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The Ministry of Trade and Industry has unveiled initiatives that seek to improve electronic and electrical waste (e-waste) management in the country.
Under the project, a national e-waste management strategy that will support establishment of sustainable recycling industries will also be instituted.
According to Norbert Remy Duhuze, the director for environment regulation and pollution control at Rwanda Environment Management Authority (Rema), Rwanda has no proper facilities for handling e-waste, nor is there a clear policy.
“Therefore, the project will enable us set up proper e-waste disposal and recycling facilities for materials like old computers, batteries and mobile
phones,” he told The New Times in an interview.
E-waste is not bio-degradable and contains dangerous heavy metals like carbon-zinc, silver oxide, lithium and nickel-cadmium.
The project that started in July is funded by the Environment and Climate Change Fund (Fonerwa) to the tune of $1.3 million (about Rwf919.3 million).
E-waste materials contain hazardous components like mercury, lead which can cause skin diseases and cancer when not properly handled, Duhuze noted.
He said Rwanda has one e-waste collection centre that handles only public institutions-generated e-waste at Gikondo.
“We need more facilities to ensure proper disposal of e-waste. This will also promote government's objective of a sustainable green economy,” he said.
Duhuze said the government is already seeking a consultant to develop a five-year national e-waste strategy and technical guidelines and regulations.
“The project will offer an ‘end-of life' solution for e-waste, allowing for sustainable use of Information and Communication Technology (ICT) in Rwanda. It will also help guard against negative impact of e-waste on health or the environment and strengthen the economy by creating of green jobs.”
Steven Niyonzima, the national co-ordinator at the Rwanda Resource
Efficient and Cleaner Production Centre, said environmentally-friendly e-waste collection centres and ‘dismantling' facilities will be setup in each province by the time the project winds up in 2017.
“We are planning to set up e-waste collection centres, starting with Rusizi, Huye, Bugesera and Rwamagana districts,” he pointed out.
He added that an e-waste dismantling facility will be established at the Kigali Special Economic Zone in Gasabo District by 2017. All these will create green jobs along the e-waste management value chain.
“Several workers will be needed to collect e-waste and deliver it to collection centres, while others will be involved in sorting and processing the waste at recycling companies and centres,” Niyonzima said.
According to the Ministry of Trade and Industry, laptops make up 85 per cent of the total electronic and electrical equipment in public institutions. Of the 15 per cent of the remaining electronic and electrical equipment, 14 per cent are not working.
This, the ministry said, calls for urgent interventions, including building the capacity of stakeholders to ensure proper e-waste management, and adoption of appropriate treatment technologies.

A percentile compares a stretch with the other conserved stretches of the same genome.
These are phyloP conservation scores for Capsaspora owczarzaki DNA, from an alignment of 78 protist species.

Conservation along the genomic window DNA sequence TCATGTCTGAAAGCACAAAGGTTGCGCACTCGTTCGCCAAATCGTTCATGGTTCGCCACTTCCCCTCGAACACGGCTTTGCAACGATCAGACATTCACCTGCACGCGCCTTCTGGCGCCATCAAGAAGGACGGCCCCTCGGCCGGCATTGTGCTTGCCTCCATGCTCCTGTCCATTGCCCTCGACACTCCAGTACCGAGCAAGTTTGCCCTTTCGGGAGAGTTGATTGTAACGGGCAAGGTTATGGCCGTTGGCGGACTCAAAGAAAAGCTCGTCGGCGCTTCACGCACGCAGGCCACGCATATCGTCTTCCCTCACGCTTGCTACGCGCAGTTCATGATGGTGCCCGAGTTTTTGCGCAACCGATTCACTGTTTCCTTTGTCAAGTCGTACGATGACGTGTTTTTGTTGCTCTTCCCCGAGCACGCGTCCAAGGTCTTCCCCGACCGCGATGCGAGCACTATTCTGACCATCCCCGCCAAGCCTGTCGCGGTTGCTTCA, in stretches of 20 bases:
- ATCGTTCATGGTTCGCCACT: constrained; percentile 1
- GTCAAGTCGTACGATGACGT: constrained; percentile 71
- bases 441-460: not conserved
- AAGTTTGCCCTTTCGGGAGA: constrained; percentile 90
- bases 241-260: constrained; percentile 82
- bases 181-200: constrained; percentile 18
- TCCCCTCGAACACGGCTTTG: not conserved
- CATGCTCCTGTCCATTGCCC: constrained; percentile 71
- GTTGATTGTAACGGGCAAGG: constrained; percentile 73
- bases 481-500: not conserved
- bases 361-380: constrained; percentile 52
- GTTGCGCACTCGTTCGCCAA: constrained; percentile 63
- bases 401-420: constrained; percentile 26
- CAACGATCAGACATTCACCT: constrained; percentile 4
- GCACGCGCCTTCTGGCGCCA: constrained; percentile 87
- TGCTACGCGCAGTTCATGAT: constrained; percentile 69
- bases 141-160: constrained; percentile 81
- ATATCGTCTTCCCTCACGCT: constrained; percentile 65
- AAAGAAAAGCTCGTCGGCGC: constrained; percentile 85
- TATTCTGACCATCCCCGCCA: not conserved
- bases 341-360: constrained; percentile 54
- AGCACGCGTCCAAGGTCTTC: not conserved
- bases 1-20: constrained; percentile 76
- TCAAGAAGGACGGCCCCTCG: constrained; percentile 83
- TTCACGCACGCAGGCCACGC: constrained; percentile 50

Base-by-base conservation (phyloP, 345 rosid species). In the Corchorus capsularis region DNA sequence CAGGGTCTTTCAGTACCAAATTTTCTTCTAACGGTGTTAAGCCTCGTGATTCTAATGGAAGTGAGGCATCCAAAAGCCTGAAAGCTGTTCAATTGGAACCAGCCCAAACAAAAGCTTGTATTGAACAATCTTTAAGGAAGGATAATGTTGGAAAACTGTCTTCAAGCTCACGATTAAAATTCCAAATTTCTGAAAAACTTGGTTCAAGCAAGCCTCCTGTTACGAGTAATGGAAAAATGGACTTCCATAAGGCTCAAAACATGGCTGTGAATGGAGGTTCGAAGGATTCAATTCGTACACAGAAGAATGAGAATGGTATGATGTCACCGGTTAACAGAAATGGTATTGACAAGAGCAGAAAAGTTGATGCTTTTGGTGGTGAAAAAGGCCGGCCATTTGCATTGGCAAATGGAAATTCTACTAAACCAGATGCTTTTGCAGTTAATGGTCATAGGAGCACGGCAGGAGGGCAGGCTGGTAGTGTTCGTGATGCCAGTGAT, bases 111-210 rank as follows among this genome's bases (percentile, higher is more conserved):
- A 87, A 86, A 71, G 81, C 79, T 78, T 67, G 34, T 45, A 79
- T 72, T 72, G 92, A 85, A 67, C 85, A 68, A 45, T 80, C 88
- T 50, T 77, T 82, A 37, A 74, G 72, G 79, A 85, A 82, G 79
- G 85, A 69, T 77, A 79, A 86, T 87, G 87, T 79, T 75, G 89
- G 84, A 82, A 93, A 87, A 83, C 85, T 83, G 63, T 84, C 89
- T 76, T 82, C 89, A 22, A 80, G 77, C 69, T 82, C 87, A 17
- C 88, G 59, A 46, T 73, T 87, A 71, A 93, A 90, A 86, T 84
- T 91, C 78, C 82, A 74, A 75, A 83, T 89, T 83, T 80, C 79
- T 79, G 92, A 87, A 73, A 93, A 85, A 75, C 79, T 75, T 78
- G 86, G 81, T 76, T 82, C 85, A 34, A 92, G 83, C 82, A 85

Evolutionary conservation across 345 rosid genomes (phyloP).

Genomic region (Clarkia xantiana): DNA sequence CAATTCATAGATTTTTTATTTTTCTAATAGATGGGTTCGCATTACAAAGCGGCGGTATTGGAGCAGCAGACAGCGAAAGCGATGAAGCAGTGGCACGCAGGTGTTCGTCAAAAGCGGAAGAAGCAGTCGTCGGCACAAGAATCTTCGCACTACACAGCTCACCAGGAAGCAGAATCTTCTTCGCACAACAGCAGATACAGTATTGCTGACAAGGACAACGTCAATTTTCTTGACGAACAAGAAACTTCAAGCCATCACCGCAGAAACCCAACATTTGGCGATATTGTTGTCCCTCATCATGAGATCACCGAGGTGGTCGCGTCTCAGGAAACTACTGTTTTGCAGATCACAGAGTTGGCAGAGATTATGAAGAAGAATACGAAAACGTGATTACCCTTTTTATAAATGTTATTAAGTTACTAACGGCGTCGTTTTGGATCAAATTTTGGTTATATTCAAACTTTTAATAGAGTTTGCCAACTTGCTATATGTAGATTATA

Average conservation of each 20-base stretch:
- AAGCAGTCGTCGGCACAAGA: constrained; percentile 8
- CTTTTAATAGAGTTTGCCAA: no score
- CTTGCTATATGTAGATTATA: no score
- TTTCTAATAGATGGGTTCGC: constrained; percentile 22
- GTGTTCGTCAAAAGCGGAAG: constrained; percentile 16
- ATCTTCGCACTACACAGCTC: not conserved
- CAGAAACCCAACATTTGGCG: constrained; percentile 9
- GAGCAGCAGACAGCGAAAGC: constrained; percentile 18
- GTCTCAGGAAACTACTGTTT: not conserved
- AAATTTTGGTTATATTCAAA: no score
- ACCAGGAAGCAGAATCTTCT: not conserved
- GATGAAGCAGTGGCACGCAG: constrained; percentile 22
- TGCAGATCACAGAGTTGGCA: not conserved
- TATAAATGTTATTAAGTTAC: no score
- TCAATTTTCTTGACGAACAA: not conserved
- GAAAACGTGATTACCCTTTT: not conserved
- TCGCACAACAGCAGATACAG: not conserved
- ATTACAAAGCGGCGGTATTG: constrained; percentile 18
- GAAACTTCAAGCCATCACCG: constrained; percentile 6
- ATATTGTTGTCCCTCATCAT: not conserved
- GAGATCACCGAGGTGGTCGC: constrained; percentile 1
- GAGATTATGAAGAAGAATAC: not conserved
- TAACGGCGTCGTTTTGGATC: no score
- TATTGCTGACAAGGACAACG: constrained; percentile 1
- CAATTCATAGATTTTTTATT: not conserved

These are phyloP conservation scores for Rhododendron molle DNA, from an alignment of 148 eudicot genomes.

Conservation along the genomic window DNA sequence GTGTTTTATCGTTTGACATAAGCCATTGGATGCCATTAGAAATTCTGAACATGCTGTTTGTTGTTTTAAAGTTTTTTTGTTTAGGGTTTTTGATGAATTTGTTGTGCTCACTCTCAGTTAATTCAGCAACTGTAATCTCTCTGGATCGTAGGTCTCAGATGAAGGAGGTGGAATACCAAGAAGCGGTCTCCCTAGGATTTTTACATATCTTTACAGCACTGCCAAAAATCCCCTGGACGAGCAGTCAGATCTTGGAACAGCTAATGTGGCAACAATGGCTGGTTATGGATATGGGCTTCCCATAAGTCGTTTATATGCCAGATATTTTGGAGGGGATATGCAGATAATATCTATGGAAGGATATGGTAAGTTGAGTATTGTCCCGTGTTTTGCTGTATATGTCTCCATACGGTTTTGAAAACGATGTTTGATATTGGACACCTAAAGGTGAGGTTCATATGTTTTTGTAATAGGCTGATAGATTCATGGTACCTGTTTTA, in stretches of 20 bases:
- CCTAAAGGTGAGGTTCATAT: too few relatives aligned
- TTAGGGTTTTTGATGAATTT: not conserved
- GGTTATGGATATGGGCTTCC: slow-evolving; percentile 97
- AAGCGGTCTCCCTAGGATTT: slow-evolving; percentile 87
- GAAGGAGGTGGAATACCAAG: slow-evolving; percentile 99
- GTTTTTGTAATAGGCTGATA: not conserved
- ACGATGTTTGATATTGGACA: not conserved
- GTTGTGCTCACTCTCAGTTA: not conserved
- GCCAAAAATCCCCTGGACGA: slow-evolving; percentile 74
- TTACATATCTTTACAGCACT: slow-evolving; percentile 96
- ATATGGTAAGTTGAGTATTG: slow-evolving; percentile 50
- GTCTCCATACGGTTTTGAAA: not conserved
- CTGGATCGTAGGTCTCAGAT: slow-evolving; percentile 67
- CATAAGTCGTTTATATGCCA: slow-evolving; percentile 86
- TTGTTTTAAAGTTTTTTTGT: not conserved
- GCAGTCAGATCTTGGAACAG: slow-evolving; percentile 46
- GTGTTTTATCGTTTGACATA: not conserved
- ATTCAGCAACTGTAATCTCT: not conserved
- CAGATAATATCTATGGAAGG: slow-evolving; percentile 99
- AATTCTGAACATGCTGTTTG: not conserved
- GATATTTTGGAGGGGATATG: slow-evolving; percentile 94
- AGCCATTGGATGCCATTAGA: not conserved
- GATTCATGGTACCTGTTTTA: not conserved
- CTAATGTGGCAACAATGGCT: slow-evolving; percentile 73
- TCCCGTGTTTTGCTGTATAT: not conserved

Presently, the most common practices adopted for disposal of e-waste are acid baths, landfills and open air burning, which expose humans and the environment to toxic fumes and substance.
dangerous : Second hand refrigerators and air-conditioners emit gases that are dangerous to the environment and the ozone layer. (Net photo)
when the importation of second hand refrigerators, air conditioners and coolers into the country was outlawed, many thought they were being pushed out of business maliciously.
Those who embraced the new guidelines by the environment authority and trade ministry initially faced many challenges, according to dealers.
“We were required to install new compressors, gauges and gases in imported refrigerators to replace the old ozone-depleting gases in the equipment to make them friendlier to the environment,” says Bazil Serikoko, a Samsung refrigeration products dealer.
Although this change demanded new efforts from business people, the end users are happy about the benefits they present, Serikoko, who is also a refrigeration and air-conditioning technician, explains.
“After replacing the old gauges, the refrigerator or cooler consumes less energy, which helps one save on power bills,” he says. He adds that it also uses minimal amounts of the refrigerant compared to the old equipment.
The directive from Rwanda Environment Management Authority (Rema) was informed by the Montreal Protocol on the protection of the ozone layer that Rwanda signed in 2003. This was followed by a Ministerial Order regulating the importation and exportation of ozone-depleting substances the following year.
The order targeted refrigerant gases, commonly known as chlorofluorocarbons (CFCs) that destroy the ozone layer, reducing its ability to shield the earth against harsh sun rays.
Thereafter, the Rwanda Standards Board (RSB) and Rema issued more guidelines and conducted several campaigns to promote a green economy.